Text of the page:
Speak Any Language With a Bit of SASS

Micah Bellieu - Oct 24 2019
Published in: Ask the Experts
Four steps will help you become a more effective communicator with non-native speakers.

In 2013, a client asked me, “Why do I understand you, but I don’t understand my co-workers?”  Only when he made that comment did I realize I was subconsciously changing the way I spoke English with my clients who were not native English speakers.

Changing the way I communicated didn’t take away from my meaning; I was just saying things in a way I knew would be clear to my listeners, making communication easier. Then I thought, if we could educate colleagues who speak only English about how to speak like that, then everyone could communicate better almost instantly; whereas, if we focused only on the expats’ fluency, it would take 100-plus hours to reach a new level. So, whether you’re in HR, you’re the CEO or an account executive for an international relocation company, or you work with a multilingual workforce, you can improve communication immediately with a few basic insights. (For simplicity, I’m going to use examples based on the English language, but this works for any language.) 

I call this technique “SASS:” Slow down, ask for input, simplify, and support. 

Slow Down

Research shows that some languages sounded as if they were being spoken more quickly due to the number of syllables pronounced per second. However, in the final analysis, each language told the same story in the same amount of time. In other words, we each speak our native language at the same speed. The lesson is, if you’re a native speaker, be aware that you speak incredibly fast for someone who is not a native speaker, no matter which language you speak. So, however slowly you think you’re talking, do it at about 50% of what you think is slow. 

If you’re a native speaker, be aware that you speak incredibly fast for someone who is not a native speaker, no matter which language you speak.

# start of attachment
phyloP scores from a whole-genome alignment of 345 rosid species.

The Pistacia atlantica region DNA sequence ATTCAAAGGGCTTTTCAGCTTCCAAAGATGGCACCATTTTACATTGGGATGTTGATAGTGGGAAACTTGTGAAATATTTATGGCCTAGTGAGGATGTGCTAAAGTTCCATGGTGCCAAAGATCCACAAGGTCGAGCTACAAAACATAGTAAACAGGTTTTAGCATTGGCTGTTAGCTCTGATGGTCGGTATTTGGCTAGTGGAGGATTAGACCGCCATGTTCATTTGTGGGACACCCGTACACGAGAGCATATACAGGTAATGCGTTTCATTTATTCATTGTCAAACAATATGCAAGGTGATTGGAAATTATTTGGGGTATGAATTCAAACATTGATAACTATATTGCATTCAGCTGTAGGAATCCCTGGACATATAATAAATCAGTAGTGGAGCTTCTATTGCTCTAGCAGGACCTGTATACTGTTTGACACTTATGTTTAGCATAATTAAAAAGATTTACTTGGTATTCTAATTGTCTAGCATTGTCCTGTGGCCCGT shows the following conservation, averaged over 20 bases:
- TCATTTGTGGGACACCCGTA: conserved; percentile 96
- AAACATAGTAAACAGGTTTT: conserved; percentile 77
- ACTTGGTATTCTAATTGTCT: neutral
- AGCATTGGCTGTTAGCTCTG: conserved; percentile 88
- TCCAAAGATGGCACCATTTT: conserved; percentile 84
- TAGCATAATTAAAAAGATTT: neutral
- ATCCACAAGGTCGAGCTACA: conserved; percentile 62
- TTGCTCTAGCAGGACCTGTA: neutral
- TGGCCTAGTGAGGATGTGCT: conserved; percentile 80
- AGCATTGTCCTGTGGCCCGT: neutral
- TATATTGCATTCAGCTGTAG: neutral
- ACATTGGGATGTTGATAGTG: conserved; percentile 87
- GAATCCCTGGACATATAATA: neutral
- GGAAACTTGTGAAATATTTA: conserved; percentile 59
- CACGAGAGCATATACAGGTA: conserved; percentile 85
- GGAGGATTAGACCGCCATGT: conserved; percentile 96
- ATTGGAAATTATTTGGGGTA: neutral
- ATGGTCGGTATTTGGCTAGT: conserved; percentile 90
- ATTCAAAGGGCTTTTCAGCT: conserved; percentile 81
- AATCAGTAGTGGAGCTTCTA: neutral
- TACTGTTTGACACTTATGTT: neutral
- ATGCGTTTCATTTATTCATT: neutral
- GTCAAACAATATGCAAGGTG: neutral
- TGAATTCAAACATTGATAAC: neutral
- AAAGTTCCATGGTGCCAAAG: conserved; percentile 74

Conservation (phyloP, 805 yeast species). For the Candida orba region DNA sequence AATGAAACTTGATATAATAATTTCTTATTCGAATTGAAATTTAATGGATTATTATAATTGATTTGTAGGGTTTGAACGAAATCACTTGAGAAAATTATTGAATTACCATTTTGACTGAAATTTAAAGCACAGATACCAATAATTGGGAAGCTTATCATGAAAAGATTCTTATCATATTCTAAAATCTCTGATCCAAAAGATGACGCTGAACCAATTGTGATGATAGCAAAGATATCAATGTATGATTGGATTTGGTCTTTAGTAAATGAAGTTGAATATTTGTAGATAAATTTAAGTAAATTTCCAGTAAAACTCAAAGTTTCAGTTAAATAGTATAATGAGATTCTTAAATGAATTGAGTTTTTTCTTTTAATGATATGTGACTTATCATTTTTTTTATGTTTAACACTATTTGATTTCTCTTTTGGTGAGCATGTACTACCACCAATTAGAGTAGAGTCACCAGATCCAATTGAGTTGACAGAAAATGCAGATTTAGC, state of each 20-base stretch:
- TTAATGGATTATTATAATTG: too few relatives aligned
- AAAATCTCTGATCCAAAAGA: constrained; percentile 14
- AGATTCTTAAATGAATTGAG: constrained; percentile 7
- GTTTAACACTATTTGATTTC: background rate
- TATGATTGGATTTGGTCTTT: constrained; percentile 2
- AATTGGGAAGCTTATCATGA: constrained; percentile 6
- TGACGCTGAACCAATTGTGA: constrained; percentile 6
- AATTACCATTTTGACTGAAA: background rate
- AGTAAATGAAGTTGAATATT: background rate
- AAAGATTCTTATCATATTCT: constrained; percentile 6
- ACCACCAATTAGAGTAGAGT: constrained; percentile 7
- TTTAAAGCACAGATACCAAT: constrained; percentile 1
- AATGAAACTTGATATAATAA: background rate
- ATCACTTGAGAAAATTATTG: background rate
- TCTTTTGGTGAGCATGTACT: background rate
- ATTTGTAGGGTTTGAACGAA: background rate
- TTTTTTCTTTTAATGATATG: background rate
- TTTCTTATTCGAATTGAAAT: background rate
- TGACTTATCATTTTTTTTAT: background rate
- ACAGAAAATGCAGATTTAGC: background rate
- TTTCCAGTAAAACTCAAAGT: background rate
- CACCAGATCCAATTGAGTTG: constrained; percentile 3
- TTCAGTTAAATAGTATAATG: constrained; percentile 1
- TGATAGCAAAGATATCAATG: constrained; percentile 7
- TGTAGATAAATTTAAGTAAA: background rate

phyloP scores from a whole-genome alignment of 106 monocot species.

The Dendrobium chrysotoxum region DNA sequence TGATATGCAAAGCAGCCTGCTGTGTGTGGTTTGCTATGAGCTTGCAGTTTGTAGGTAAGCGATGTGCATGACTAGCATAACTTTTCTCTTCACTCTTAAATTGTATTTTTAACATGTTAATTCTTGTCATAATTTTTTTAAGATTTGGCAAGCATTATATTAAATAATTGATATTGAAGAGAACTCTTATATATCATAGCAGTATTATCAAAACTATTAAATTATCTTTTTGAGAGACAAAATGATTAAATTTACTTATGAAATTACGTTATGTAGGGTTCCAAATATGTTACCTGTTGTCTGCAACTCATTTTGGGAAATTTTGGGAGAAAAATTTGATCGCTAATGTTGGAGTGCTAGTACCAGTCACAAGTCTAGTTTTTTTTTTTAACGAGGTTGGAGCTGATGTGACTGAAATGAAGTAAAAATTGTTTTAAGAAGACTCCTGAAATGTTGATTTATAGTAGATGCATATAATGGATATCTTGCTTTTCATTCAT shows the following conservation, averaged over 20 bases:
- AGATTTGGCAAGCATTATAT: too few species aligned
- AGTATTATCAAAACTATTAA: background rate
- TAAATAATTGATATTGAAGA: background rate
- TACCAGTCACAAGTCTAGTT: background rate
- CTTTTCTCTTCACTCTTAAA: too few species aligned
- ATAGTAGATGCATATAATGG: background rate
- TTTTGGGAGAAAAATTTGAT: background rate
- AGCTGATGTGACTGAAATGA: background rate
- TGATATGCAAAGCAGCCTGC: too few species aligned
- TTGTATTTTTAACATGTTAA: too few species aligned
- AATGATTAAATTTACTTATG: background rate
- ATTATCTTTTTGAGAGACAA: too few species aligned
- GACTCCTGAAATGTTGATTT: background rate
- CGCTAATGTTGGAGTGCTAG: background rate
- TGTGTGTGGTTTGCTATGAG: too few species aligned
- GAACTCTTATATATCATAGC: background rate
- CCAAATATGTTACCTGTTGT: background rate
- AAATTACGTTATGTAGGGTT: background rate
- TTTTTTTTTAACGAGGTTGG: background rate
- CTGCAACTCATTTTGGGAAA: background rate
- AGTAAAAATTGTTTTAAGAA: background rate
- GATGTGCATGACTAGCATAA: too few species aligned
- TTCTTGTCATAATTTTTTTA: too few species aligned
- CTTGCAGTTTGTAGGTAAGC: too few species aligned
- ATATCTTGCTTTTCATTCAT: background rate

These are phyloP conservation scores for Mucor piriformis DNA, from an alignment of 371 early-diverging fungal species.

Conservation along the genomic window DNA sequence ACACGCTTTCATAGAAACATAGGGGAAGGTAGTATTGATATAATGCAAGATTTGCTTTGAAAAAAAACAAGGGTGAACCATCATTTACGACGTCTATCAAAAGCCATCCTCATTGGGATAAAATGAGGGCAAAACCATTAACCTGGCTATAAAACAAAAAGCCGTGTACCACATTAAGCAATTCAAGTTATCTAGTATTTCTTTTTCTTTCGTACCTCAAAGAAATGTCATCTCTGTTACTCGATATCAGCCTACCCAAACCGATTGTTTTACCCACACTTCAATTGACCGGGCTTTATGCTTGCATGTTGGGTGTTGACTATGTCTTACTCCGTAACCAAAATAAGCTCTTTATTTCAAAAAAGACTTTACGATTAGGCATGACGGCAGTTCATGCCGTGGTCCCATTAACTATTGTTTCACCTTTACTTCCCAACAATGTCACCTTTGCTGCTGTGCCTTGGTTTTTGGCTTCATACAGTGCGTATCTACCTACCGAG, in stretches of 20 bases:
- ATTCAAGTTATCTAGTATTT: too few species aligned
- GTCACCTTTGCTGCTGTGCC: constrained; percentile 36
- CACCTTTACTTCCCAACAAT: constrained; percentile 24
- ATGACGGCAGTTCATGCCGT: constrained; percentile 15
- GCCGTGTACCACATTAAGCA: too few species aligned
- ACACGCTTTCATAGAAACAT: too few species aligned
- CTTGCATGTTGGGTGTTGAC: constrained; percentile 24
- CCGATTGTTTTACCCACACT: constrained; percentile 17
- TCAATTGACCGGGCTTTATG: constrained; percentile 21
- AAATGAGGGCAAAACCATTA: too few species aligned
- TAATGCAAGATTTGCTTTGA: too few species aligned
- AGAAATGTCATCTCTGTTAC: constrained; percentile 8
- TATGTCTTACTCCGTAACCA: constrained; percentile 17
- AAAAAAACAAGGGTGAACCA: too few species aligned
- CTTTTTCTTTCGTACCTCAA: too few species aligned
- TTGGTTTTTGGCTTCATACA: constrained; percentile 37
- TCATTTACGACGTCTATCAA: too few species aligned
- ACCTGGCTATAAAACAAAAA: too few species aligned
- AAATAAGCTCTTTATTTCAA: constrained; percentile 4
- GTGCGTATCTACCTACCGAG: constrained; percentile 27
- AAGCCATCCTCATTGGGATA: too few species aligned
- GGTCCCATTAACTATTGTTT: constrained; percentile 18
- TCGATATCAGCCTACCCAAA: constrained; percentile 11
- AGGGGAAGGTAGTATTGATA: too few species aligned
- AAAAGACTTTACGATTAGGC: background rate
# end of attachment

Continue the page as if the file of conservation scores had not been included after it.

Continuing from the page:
Ask for Input

When you are speaking with someone in their non-native language, a great way to make them feel comfortable and ensure the message was delivered clearly is to ask them, “What do you think about that plan?” or “What do you think we should do first?” Do not ask yes-or-no questions, and most definitely do not ask, “Did you understand?” By asking for input about the plan or the process you just relayed, you will be able to see whether the message was delivered clearly. 

Do not ask yes-or-no questions, and most definitely do not ask, ‘Did you understand?’


Simplification is just as important as slowing down, but it is more difficult to understand and apply. For example, someone who has learned English from a textbook will know the word see, but not necessarily to see to something. They’ll know the word look, but not particularly look down on someone. They’ll know the word break, but possibly not break down.

Instead of: “I need to bring something up. I apologize for blowing up at the meeting last week. Since we’re getting on track now, I think we can call off the Saturday meeting. If you can just hand in your reports Friday, we’ll be golden.” 

SASS-simplified paragraph: “I need to mention something. I apologize for becoming angry at the meeting last week. Since we are doing well now, I think we can cancel the Saturday meeting. If you can submit your reports Friday, that will be great.” 


It is actually quite easy to support your multilingual staff. Do you know what will help them the most? Conversation. Every 100 hours of having conversations in your non-native language gets you closer to another level of fluency, confidence, and ease of speaking that language. Whether you’re eating at your desk for 15 minutes, sitting in the lunch room, or walking down the block to grab food—invite one of your colleagues to join you so they can get some speaking time in. This all helps give non-native speakers more confidence to speak more at meetings, give more input, and learn new vocabulary. 

A Daily Reminder

I encourage you to write “SASS” on a piece of paper and put it somewhere in your office, so that it reminds you to think of what it means. You cannot change how you speak overnight, but you can remind yourself daily to incorporate SASS into your communication techniques with your multilingual colleagues, clients, and others to ensure communication is achieved. Isn’t that the goal?

Micah Bellieu is founder and CEO of Fluency Corp. She can be reached at +1 469 338 9382 or micah@fluencycorp.com. 

The above information is excerpted from an article that appears in the October 2019 issue of Mobility magazine.